Hannibal files an appeal against the CCM before the Grand Panchayat of Mogamboland
under Article. 136 of the Constitution so that both matters could be heard together.

D. The legal proceedings between Hannibal and Gabbar

18. On hearing of the patent infringement lawsuit against Sher Khan and fearing a similar
lawsuit, Gabbar immediately signs a patent licensing agreement with Hannibal in April
2015. This licensing agreement fixes the royalty rate for patent no. 22245 at 5% of the
smartphone’s selling price. Hannibal also pressurises Gabbar to licence patent no. 21345
as part of the licensing deal. Hannibal makes it clear to Gabbar that it has to licence both
technologies failing which it can have neither. Therefore Gabbar reluctantly agrees to
jointly licence both patents at 6% of the smartphone price. Other terms of this patent
licence included a clause where Gabbar agrees to not challenge the validity of the patents
that it has licensed and also a clause requiring Gabbar to waive its rights under Section
84(2) of the Patents Act.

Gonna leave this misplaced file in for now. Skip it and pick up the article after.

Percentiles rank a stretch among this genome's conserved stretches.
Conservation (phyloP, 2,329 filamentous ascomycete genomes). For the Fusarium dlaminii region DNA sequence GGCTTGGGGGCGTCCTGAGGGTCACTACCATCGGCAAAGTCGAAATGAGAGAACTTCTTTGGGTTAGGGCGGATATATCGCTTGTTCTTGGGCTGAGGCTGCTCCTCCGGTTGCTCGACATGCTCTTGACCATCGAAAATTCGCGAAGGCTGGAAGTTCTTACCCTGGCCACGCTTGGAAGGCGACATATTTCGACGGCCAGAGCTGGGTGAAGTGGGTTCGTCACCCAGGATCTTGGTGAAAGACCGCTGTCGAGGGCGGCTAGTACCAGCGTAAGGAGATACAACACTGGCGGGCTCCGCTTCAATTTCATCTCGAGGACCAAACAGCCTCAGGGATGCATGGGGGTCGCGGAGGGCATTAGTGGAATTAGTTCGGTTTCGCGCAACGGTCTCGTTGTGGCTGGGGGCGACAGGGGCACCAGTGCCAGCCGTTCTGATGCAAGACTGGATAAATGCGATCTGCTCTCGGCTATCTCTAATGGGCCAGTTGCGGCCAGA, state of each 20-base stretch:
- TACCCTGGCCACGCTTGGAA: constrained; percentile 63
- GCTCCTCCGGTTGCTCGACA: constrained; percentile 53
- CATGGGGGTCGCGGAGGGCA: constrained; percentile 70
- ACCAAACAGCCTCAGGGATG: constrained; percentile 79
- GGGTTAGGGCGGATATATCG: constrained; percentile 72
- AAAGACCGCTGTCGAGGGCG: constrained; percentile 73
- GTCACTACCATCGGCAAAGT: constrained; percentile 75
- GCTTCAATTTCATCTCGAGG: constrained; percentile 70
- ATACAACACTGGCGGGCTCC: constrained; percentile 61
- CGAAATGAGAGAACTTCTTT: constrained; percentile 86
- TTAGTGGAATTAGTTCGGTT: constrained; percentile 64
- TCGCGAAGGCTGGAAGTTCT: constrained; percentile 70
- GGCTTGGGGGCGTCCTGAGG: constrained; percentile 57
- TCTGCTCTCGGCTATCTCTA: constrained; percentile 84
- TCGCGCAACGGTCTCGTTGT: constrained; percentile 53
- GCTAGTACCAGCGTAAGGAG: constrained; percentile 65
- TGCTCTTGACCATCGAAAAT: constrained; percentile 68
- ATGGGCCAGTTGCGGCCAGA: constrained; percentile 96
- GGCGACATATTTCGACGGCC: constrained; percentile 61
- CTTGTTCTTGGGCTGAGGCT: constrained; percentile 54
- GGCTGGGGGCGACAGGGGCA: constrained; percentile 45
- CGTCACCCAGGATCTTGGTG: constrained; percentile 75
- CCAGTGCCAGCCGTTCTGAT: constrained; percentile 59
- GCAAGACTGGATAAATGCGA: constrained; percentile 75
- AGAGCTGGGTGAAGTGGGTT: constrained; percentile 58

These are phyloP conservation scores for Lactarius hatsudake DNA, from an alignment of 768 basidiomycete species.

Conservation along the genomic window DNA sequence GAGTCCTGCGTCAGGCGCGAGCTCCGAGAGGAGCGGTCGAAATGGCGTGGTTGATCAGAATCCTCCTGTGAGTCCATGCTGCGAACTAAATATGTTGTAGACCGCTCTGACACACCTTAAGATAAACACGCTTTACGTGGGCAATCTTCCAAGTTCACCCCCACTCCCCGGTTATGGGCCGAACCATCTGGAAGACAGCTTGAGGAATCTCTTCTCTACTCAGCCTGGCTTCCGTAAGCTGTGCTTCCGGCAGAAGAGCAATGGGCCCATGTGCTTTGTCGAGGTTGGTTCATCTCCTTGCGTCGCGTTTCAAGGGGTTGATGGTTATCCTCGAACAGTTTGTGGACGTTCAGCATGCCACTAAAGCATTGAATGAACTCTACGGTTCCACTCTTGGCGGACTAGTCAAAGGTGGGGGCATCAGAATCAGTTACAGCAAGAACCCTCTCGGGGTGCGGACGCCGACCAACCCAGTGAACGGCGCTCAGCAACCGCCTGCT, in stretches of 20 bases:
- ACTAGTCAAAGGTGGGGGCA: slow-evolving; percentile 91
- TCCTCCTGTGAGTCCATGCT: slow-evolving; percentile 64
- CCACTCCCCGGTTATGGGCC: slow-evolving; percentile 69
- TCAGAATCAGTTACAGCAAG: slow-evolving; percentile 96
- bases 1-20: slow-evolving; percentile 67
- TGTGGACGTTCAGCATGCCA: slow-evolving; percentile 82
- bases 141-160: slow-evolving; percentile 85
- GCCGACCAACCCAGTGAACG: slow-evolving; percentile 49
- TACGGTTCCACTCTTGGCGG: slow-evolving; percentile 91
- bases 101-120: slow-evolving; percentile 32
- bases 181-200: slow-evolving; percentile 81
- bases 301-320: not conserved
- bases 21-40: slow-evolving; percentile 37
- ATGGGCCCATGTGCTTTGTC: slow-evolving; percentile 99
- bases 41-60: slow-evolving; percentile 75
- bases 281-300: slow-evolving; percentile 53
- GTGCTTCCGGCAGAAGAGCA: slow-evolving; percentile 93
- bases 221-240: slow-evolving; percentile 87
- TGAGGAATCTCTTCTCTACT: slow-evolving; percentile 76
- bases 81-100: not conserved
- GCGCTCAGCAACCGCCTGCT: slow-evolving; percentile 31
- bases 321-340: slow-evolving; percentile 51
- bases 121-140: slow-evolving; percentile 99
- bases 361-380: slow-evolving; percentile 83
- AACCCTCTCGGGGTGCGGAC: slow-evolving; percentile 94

19. After agreeing to and signing the patent licensing agreement, Gabbar goes ahead and files
an application, in June 2015, for a compulsory license (CL) under Section 84 of the Patents
Act despite having contractually waiving its right to do so under Section 84(2). It argues
that the clause waiving of S. 84(2) in the patent licensing agreement is void under Section
23 of the Contracts Act.

20. Gabbar raises two specific points in its CL application. First, it argues that a 5% royalty
rate being charged by Hannibal for patent no. 22245 is extremely high and will make
smartphones very expensive for the Indian market (when calculated vis-à-vis per capita
income) thereby fulfilling the criteria laid down in Section 84(b) of the Patents Act. Second,
it argues that because Hannibal has failed to fulfil the reasonable requirements of the public
because it has violated the provisions contained in Section 84(7)(c) of the Patents Act.
21. In response Hannibal argues that a voluntary waiver of Section 84(2) cannot be declared
void by the Patent Office under Section 23 of the Contracts Act, 1872.

22. The Patent Office, after considering the law and facts issues an order in June, 2016
dismissing Gabbar’s application for a CL, on the grounds that the contract between
Hannibal and Gabbar was valid under the law and that the clause waiving Section 84(2)